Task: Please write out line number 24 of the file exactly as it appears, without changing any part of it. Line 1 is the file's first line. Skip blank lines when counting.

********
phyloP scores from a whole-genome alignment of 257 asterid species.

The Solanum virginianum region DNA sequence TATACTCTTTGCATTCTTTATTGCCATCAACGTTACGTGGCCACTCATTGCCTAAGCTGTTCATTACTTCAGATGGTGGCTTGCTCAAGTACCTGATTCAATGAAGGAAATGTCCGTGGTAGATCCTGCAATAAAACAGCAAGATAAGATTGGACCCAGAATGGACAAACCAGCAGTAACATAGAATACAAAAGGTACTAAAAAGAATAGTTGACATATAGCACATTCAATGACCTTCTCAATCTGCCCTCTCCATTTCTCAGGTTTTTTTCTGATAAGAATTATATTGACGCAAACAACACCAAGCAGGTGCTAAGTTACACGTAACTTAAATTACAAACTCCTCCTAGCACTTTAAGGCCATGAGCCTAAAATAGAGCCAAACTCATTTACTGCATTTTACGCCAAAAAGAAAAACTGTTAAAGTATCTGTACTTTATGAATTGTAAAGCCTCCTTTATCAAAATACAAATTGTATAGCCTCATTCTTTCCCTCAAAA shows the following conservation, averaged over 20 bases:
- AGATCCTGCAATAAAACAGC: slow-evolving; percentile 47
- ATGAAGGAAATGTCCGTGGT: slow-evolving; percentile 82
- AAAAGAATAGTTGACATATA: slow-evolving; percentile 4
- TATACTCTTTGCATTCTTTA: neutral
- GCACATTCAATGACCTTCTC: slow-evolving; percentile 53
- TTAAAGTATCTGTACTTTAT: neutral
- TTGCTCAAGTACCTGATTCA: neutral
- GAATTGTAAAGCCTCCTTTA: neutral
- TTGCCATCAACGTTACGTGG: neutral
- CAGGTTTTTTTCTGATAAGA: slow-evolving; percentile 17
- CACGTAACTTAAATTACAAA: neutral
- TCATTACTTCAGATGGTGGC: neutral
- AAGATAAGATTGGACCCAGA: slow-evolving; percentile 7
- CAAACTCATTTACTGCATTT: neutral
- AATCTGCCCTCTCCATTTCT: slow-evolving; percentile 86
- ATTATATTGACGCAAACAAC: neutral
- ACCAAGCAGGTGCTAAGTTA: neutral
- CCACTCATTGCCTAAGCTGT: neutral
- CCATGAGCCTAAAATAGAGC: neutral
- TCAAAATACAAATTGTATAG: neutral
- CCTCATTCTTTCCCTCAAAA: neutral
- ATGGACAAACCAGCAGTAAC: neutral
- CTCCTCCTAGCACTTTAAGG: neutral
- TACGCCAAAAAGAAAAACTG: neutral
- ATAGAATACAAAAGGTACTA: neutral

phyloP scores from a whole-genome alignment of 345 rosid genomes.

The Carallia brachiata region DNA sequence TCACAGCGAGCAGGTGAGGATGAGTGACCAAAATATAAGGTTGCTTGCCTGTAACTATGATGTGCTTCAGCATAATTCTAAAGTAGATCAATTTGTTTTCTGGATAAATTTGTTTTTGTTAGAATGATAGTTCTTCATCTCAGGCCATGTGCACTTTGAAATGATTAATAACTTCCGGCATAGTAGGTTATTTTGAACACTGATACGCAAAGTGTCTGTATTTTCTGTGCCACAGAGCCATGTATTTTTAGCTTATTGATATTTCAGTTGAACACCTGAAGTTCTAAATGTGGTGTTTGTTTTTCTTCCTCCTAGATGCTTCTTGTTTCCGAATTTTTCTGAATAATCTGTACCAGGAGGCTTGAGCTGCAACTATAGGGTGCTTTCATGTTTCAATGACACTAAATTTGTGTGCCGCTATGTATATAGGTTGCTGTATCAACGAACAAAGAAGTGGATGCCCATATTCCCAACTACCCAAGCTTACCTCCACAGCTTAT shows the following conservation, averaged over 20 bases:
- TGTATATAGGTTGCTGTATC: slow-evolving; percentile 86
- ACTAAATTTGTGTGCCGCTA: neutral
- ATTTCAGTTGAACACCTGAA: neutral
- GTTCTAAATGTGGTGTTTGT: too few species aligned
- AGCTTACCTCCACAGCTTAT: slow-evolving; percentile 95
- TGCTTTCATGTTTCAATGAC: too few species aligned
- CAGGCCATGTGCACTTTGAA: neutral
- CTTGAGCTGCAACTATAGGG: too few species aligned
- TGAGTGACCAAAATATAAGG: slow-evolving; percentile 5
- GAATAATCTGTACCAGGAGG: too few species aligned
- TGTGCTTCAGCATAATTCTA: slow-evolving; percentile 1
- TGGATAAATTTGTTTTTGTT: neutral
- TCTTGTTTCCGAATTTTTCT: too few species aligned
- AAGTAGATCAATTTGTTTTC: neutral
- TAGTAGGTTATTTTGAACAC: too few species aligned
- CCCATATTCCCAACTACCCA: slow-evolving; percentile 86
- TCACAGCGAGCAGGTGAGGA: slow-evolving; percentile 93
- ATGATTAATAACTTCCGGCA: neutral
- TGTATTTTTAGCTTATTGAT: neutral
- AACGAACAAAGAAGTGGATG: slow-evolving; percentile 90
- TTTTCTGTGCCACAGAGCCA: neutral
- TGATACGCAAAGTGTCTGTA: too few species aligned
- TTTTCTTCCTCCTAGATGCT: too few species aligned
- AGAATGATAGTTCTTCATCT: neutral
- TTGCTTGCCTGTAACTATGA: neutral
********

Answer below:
- ATGGACAAACCAGCAGTAAC: neutral